Is it ethical to torment and trick subjects into potentially obeying an authority figure in the name of science?
1.

ARTICLE QUESTION

Stanley Milgram’s obedience studies are some of the most controversial in the history of psychology. The results were shocking (no pun intended!), but they also prompted a heated debate about the ethics of subjecting participants to a potentially very upsetting research experience. After reading the article ”Torture at Yale: Experimental subjects, laboratory torment and the rehabilitation of Milgram’s Obedience to Authority” and the book chapter coverage about these experiments, tell us what you think. According to the article, Milgram’s practices were not as ethical as he claimed. Did you change your opinion about the validity of Milgram’s findings after reading the article? Do you think that his findings can be applied to draw conclusions about the Holocaust and other horrific events?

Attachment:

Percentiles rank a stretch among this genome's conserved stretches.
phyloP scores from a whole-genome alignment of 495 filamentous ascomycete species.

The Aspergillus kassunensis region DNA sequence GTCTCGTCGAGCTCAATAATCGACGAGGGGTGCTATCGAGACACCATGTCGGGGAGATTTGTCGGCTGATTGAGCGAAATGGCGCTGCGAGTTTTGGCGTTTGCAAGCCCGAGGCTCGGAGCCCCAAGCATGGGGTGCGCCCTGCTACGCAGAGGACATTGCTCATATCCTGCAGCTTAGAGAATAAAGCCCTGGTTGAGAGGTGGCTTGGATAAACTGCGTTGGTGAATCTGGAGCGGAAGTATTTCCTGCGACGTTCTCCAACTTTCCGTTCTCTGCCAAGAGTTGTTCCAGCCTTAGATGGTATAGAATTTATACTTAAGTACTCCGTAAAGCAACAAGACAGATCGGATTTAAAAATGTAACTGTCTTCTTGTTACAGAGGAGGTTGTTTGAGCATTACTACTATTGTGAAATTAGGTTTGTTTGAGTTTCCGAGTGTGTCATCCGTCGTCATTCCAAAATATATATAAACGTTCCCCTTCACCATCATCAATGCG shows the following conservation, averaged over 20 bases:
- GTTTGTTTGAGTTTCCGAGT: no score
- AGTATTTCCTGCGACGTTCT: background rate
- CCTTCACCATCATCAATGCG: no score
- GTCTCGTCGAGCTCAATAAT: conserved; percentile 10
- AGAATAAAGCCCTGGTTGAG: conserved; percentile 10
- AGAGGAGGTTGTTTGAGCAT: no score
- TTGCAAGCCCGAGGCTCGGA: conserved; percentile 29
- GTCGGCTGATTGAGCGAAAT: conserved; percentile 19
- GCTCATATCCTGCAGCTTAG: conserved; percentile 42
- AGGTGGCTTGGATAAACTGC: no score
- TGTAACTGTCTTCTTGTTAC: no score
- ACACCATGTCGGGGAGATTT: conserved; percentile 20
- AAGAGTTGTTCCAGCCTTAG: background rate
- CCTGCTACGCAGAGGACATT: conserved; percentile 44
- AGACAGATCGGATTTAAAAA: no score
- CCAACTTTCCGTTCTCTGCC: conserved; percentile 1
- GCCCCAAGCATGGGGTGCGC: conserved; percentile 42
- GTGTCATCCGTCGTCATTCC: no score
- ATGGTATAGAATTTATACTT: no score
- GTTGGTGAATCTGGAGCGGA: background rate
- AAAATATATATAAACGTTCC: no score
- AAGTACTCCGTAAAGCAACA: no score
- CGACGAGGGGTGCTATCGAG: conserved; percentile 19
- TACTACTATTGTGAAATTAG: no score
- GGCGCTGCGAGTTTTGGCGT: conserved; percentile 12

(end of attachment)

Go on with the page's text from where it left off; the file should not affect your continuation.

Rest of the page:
Is it ethical to torment and trick subjects into potentially obeying an authority figure in the name of science? Are the findings from these studies so valuable to our understanding of obedience (especially for the understanding of such events as the Abu Ghraib incident) that the ends justify the means? Have we gone so far in protecting research subjects from any harm that this protection prevents us from making important findings in psychology research?

2.

CONFORMITY

The book describes the common practice of conforming to group pressure. Can you identify a situation in which you or someone else went along with a group against your/their better judgment? Which of the factors mentioned in the book might have influenced you/the

July 28th, 2016 Questions Comments Off on Examin


 

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